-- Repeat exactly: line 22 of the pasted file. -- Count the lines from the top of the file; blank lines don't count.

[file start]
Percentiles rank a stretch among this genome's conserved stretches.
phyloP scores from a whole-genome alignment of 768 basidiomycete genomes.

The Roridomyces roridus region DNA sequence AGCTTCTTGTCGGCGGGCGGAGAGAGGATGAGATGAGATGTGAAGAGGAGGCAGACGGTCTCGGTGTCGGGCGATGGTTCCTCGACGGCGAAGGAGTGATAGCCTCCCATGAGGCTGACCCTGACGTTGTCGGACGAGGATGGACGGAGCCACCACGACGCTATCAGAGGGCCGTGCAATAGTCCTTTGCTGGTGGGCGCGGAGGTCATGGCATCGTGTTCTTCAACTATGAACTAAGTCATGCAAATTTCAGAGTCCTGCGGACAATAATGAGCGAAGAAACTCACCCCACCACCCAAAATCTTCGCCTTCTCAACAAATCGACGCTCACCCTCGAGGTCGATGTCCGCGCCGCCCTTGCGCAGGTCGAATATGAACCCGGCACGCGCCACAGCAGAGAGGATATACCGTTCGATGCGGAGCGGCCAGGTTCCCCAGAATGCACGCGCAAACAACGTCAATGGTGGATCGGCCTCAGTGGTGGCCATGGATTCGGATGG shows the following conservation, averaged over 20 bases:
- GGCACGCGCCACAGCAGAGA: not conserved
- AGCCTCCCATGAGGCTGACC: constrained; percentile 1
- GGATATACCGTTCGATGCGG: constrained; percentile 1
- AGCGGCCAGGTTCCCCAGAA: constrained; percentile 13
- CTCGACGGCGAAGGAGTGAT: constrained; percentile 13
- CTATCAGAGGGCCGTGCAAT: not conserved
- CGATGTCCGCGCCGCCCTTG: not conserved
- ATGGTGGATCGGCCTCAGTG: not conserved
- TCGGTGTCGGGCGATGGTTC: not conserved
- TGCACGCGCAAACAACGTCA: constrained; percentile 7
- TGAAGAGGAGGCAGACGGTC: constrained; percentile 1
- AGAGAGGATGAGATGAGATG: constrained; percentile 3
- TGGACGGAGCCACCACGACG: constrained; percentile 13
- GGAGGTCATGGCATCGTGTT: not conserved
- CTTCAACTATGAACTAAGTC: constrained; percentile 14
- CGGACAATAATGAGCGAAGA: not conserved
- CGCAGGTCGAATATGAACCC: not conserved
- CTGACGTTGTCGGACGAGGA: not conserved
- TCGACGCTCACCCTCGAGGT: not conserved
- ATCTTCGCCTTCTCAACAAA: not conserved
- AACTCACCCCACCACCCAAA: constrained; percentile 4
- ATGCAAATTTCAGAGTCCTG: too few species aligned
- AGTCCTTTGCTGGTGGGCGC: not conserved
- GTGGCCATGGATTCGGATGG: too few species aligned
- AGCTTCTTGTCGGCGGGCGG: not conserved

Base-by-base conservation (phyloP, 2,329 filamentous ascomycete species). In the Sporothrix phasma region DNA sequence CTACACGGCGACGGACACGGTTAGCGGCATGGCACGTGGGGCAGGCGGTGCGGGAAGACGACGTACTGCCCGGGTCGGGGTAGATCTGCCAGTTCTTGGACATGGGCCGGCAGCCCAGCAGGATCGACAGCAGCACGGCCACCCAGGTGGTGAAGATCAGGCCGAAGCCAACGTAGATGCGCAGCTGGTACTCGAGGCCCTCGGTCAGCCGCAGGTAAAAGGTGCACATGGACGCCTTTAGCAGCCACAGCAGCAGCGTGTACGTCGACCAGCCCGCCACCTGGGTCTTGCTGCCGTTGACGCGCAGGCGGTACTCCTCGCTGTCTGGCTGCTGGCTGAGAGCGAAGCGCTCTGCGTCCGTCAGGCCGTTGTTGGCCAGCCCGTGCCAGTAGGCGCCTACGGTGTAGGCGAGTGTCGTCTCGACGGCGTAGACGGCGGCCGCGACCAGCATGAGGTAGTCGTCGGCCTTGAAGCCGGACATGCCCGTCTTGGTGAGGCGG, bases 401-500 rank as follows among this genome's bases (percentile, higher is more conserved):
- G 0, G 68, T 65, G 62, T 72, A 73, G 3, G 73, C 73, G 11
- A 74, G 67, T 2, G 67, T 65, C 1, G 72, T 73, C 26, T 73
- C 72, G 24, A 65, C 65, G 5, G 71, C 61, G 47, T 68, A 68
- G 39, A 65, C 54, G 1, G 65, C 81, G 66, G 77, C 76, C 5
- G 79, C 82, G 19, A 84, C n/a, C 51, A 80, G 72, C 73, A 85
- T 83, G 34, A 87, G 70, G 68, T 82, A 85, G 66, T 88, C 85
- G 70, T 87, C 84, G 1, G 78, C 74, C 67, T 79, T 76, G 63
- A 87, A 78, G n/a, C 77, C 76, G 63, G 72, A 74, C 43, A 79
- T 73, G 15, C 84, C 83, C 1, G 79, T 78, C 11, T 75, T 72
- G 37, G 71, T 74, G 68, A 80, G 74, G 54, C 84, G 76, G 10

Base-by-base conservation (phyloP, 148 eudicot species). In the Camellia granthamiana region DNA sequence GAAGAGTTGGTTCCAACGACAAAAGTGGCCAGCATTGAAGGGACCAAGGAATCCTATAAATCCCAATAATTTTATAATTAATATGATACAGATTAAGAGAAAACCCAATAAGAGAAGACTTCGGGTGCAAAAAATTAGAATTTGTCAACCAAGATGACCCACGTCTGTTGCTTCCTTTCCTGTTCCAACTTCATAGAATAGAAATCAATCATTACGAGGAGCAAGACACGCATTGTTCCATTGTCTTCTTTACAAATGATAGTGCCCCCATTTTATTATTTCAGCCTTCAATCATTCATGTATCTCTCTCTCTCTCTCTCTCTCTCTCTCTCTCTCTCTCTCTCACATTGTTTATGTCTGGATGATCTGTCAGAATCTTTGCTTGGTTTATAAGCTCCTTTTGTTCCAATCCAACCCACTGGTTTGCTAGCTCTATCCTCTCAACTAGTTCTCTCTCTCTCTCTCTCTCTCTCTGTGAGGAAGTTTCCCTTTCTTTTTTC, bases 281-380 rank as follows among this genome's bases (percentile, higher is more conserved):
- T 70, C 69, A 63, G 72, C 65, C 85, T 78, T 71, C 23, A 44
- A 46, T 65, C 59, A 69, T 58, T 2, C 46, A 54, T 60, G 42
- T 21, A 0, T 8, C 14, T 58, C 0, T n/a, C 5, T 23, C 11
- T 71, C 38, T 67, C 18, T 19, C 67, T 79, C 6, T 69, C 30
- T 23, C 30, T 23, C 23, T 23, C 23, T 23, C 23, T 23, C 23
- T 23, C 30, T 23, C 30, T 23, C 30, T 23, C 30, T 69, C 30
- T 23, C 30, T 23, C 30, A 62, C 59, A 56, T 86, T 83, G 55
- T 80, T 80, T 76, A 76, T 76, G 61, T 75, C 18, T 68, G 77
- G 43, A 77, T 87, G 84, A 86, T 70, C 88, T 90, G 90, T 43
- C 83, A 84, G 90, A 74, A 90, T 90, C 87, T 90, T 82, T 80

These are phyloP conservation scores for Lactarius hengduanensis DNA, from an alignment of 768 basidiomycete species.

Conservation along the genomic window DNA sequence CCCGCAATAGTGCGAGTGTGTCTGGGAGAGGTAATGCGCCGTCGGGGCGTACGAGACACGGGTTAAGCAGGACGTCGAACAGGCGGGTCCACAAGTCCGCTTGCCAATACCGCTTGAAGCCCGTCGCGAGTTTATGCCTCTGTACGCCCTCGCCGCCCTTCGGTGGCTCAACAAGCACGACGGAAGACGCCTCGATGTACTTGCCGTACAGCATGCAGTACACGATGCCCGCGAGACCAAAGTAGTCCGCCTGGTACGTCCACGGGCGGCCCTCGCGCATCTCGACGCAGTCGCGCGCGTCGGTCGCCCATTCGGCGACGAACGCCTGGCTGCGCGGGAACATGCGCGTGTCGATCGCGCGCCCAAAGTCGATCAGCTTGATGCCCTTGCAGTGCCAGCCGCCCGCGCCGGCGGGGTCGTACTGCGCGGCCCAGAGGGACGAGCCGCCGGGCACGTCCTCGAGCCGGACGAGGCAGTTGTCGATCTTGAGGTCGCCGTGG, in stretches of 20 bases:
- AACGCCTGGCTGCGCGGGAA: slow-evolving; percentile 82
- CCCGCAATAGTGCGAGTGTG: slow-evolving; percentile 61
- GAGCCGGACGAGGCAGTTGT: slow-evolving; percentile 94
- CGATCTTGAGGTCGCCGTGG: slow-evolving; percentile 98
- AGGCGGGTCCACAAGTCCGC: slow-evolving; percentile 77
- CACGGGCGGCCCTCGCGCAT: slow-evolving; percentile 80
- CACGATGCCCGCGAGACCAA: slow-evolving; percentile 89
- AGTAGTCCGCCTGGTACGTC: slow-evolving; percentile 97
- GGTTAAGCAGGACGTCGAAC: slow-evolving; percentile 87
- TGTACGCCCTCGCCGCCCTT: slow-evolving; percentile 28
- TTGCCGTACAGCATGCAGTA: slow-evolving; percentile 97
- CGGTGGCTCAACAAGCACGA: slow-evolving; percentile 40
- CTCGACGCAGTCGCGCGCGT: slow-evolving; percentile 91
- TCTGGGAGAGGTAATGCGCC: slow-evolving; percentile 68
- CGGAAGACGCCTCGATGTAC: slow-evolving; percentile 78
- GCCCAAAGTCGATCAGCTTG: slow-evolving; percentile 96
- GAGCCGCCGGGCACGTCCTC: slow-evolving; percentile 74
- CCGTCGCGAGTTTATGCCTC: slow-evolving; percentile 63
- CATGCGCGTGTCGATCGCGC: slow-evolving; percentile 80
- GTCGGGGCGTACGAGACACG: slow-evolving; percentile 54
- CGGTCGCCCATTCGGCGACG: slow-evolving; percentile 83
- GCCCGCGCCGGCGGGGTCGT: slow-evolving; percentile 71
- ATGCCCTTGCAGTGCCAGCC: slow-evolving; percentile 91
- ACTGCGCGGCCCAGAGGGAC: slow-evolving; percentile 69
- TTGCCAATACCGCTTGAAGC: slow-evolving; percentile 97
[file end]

- TCGACGCTCACCCTCGAGGT: not conserved